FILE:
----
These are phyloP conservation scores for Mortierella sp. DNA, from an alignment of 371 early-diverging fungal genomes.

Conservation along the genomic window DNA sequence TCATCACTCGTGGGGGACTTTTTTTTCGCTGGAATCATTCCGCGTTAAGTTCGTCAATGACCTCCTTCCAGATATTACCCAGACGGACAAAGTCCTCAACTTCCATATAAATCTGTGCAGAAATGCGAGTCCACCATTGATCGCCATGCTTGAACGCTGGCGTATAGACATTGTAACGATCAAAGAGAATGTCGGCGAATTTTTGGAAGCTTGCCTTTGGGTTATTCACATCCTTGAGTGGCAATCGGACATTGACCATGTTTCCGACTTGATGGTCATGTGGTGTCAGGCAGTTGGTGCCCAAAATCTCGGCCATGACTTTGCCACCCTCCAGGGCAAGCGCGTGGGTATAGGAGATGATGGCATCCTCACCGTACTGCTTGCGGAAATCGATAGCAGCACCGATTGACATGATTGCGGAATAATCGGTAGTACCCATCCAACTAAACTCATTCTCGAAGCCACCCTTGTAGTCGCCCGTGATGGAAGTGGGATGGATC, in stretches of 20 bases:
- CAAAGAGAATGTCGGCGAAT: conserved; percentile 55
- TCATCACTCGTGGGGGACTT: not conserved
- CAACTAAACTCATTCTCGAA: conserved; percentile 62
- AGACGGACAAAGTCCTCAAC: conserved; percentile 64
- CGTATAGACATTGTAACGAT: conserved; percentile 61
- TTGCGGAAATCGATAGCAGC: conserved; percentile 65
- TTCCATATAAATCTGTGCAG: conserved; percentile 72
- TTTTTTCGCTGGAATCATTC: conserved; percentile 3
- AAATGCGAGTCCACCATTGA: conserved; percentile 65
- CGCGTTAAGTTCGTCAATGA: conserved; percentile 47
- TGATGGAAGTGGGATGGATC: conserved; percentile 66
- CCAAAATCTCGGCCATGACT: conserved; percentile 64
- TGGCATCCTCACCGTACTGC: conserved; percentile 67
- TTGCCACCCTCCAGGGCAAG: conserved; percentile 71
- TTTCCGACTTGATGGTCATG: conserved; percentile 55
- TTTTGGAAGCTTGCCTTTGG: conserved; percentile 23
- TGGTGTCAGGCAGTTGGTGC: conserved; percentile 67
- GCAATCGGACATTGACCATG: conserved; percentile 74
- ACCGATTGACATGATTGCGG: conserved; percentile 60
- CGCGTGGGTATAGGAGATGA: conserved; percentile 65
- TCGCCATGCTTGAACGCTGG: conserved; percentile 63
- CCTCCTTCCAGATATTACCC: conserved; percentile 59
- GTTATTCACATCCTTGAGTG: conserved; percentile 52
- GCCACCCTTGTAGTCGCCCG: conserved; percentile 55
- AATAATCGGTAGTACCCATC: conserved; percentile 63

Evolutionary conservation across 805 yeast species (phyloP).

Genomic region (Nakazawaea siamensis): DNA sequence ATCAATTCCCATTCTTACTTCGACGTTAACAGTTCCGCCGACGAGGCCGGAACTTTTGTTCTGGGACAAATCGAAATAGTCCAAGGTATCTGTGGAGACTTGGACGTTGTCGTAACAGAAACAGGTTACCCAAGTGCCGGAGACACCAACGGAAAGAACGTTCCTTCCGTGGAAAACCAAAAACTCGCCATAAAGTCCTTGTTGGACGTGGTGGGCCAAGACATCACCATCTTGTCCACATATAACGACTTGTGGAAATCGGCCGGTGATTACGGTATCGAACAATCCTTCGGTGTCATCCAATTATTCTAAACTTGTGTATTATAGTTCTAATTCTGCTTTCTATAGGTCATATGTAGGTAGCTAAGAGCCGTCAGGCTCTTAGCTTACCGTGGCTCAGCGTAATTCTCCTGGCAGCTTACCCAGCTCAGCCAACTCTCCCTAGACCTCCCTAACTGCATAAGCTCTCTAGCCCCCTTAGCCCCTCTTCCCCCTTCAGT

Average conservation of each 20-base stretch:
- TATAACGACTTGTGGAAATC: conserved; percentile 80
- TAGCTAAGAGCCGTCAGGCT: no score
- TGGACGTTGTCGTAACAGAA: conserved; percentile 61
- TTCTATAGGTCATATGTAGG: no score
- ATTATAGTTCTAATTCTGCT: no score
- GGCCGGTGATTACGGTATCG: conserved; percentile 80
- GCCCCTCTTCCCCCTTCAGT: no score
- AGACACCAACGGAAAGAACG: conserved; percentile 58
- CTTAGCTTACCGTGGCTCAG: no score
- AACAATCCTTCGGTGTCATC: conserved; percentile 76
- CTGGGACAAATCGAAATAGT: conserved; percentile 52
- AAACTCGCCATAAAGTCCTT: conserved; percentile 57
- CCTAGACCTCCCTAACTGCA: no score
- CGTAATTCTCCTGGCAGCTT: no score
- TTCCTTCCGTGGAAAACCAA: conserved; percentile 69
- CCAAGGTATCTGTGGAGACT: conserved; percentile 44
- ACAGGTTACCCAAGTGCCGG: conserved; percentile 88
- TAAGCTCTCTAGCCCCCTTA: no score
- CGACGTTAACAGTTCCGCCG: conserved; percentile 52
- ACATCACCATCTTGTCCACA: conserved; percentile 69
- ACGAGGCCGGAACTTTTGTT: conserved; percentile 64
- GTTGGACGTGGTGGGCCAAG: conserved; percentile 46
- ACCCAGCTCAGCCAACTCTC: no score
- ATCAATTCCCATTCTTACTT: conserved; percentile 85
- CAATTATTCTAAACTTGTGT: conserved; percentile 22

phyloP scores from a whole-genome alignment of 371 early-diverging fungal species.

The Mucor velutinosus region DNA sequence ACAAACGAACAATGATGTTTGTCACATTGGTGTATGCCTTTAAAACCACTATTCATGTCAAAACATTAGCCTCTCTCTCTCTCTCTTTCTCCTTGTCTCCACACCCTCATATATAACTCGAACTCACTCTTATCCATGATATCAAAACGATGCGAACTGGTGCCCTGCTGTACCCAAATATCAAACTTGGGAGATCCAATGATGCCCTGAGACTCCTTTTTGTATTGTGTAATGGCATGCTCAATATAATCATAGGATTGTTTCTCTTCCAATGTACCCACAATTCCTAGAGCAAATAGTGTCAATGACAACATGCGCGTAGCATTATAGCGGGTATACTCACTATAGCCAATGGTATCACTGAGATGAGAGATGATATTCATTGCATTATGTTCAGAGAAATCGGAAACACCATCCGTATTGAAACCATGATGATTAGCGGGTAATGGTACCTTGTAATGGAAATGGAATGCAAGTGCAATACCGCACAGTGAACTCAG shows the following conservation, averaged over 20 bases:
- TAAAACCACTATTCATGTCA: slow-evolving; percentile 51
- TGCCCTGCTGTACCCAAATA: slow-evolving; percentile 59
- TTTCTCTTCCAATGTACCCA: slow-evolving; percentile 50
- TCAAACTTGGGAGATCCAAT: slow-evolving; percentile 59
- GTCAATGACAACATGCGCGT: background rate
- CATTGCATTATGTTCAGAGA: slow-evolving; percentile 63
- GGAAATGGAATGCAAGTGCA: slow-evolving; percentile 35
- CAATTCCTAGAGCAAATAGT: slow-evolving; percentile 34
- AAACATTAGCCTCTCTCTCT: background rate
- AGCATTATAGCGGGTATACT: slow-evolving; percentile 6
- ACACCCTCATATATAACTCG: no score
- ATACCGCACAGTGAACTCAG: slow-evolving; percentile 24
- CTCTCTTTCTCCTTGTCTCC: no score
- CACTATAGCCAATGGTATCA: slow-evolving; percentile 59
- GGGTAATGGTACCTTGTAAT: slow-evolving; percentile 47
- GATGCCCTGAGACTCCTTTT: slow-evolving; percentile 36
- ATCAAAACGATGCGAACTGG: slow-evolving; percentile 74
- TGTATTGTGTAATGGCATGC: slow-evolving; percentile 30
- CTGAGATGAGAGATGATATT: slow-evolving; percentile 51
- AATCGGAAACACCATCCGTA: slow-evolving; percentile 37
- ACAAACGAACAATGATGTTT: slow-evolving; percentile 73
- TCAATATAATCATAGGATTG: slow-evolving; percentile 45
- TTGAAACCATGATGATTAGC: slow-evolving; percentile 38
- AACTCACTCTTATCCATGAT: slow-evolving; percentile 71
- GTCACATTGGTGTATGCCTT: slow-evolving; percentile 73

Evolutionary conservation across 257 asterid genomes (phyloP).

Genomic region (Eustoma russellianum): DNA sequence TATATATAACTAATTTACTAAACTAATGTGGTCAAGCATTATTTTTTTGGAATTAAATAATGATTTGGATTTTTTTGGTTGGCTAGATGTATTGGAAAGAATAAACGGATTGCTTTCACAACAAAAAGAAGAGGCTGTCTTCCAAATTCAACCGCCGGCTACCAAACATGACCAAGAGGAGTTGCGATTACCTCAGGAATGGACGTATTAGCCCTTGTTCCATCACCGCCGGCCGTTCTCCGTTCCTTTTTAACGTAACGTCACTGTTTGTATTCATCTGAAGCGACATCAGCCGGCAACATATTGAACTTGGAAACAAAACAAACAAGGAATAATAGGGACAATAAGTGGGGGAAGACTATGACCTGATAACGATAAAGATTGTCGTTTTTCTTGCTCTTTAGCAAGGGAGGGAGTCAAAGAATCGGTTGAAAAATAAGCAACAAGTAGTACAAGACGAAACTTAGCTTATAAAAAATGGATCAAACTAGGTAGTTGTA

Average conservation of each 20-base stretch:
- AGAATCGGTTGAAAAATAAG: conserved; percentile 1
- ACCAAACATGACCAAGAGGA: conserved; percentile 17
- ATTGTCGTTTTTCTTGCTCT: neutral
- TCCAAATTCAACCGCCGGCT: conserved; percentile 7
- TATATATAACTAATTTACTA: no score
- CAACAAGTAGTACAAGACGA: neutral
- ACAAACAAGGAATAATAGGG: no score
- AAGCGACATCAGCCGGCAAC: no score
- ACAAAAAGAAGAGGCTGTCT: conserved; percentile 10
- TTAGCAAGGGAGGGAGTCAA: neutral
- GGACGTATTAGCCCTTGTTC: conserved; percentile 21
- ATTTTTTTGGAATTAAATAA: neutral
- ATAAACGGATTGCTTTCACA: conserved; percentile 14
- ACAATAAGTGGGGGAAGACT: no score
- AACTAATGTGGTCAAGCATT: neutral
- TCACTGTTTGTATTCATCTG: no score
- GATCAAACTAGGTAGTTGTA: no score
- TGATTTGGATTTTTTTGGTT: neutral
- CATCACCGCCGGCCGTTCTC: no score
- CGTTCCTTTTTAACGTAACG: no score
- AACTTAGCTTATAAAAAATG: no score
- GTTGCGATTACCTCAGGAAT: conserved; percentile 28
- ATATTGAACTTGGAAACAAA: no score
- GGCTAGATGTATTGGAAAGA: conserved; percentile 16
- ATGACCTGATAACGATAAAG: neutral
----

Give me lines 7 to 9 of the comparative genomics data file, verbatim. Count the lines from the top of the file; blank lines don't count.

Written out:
- CGTATAGACATTGTAACGAT: conserved; percentile 61
- TTGCGGAAATCGATAGCAGC: conserved; percentile 65
- TTCCATATAAATCTGTGCAG: conserved; percentile 72